Spiny Flower Mantis (Pseudocreobotra wahlbergii)

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Spiny Flower Mantis
Pseudocreobotra wahlbergii
Spiny Flower Mantis (Pseudocreobotra wahlbergii)
Name Spiny Flower Mantis
Name Lat. Pseudocreobotra wahlbergii
Family Flower Mantids
Family lat. Hymenopodidae
Order Praying Mantids
Order lat. Mantodea
Origin Eastern Africa
Habitat Shrub savanna
Diet Flying insects
Humidity 50-70 %
Behavior Predatory
Keeping Individual
Care Level Easy
Housing Semi humid terrarium
Breeding Moderately difficult
Life Span 4-10 months
Protection No
Metric Units
Size 4 cm
Temperature Day 25-30 °C
Temperature Night 20-22 °C
Housing Size 20 x 20 x 30 cm
US Units
Size 1.6"
Temperature Day 77-86 °F
Temperature Night 68-72 °F
Housing Size 10" x 10" x 10"

Distribution and habitat

The diurnal African Flowering Mantis is distributed in large parts of sub-Saharan Africa from Ethiopia, Kenya and Mozambique to Zambia and Angola. There it lives mainly in more humid areas on the flowers of shrubs and bushes.


For a female an insectarium of 20 x 20 x 30 cm (L x W x H), for a group of up to 5 males 30 x 30 x 50 cm, can be recommended as a guideline, which should be placed in a quiet place without sunlight. A cover of gauze or fine metal mesh is recommended. You will need an insectarium structured with thin, strongly branched climbing branches (hiding places, privacy screens), dense planting and flowers (also artificial), as well as a small, shallow drinking vessel with water gel or a cotton trough. Artificial or live plants (e.g. Ficus pumila, Scindapsus aureus) are suitable for decoration. The substrate of coconut fibers, vermiculite or sand-clay-peat mixture (terrarium humus) should always be kept slightly moist. Daily, preferably in the evening, the inside of the terrarium should be finely sprayed with water (humidity), better is a rain or mist system. Waterlogging should be avoided at all costs.

Temp. day: 25-30 °C Temp. night: 20-22 °C Humidity: 50-70

The lighting duration should be 12 hrs. Light sources that also produce the necessary heat are ideal.


They are predatory and seize the prey, preferably flying insects, with lightning speed from an angled lying-in-wait position with their tentacles. The food supply should consist of crickets, house crickets, flies (Drosophila) and grasshoppers as well as small arachnids. It is important to regularly add minerals and vitamins (e.g. by dusting the feeders). The quality of the feeders can be enhanced by feeding overripe fruit and honey water. A few days before, during and after molting, they refuse to eat. During molting, no predatory feeders (e.g. crickets) should remain in the insectarium, as during this time the animals are unprotected and may become prey themselves.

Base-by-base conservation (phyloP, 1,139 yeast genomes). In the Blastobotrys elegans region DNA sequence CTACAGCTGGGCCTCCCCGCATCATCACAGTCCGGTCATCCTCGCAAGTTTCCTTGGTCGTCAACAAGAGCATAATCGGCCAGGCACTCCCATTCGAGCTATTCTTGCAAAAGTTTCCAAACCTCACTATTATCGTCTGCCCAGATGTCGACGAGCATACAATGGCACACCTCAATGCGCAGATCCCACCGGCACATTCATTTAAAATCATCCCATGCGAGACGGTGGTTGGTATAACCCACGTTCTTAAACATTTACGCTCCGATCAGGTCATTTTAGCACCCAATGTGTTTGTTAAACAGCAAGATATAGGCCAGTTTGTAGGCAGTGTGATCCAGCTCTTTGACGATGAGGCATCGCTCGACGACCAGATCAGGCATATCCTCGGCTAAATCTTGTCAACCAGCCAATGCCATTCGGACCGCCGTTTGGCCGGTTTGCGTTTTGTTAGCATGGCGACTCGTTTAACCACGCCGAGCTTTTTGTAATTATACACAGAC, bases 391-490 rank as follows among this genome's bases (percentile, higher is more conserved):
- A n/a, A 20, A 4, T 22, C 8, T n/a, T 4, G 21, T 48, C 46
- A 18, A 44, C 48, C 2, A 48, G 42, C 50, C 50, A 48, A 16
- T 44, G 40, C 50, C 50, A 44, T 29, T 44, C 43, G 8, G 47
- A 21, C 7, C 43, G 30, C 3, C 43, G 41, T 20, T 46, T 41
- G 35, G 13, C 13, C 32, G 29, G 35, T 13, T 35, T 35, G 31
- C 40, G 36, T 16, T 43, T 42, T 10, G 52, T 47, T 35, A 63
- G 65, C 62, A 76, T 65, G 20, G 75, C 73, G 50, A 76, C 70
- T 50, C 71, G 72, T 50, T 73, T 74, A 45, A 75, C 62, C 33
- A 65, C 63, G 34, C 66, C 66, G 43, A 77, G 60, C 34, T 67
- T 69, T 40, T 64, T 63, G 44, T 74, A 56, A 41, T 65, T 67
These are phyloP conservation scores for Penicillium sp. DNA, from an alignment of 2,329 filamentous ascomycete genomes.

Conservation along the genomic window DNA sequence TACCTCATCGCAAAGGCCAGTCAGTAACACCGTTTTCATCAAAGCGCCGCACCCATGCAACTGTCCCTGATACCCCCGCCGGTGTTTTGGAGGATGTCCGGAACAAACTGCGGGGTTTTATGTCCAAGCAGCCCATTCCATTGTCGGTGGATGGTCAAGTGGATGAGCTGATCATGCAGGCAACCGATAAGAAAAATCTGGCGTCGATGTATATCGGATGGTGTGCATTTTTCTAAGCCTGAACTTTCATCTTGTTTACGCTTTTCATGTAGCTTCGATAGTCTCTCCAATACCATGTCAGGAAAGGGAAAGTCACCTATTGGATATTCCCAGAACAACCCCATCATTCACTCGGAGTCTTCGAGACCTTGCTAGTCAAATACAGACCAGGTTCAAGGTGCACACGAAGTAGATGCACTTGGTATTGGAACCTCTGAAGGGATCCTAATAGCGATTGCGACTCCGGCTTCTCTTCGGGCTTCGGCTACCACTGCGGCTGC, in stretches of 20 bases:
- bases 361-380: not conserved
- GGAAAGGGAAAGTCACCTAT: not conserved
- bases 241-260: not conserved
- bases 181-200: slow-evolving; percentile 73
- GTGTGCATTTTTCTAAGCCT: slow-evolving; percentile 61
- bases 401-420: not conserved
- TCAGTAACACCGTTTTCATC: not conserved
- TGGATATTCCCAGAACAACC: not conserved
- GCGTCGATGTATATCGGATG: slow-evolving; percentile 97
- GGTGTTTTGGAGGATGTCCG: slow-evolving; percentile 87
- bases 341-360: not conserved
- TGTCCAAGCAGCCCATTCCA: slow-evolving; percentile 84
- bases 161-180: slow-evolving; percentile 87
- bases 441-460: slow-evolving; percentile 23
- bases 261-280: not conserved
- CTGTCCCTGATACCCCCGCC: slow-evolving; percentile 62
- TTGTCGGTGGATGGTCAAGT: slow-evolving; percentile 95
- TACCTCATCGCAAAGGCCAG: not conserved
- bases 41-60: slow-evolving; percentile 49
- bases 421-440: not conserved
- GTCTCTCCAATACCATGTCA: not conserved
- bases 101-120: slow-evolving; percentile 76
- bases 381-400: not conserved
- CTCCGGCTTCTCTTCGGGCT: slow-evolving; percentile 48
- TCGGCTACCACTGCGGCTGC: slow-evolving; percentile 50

A varied diet promotes health and prevents deficiency symptoms.

Reproduction and breeding

The females are slightly larger and more massive than the males. The males have 6 appendages of equal length on the abdomen, the females only 5.

After mating, which lasts up to 6 hours or longer, the female lays the first egg package (ootheca) after about a week, 5-8 more may follow. At a temperature of about 30 °C and a humidity of 60-70 % between 40 and 80 nymphs hatch after about 6 weeks. The young are small, black and resemble ants (mimicry). They should be fed immediately with small fruit flies or microheims so that they do not eat each other (cannibalism).

It takes 10-14 weeks for the animals to reach sexual maturity. After that the males live for about 4 months, the females up to 10 months.


Before mating, the female should be offered a large food animal to reduce the risk of her eating the male. It is recommended to keep females singly, males can be kept in a group (approx. 5 animals)

They have very good camouflage due to their body shape and coloration and their often prolonged immobility. When threatened, they raise their wings to the side and show their eyespots as a deterrent.

Before purchasing, an insectarium should be prepared to meet the species specific needs. Good ventilation without drafts is necessary, as well as equipment for measuring temperature and humidity. Lighting has to correspond to the species-specific day-night rhythm and should be placed in such a way that the animals cannot injure themselves. The insectarium should be locked in such a way that neither unauthorized persons can open it nor the animals can escape. Special attention must be paid to thorough hygiene and contamination must be removed regularly.

Further literature can be found in your pet store.


Text: Serena Werle; Image: Franz Lowak

Source: HENKEL & SCHMIDT (2010): Taschenatlas Wirbellose für das Terrarium, Verlag Ulmer; ENGELMAN & LANGE (2011): Zootierhaltung - Tiere in menschlicher Obhut: Wirbellose, Verlag Harri Deutsch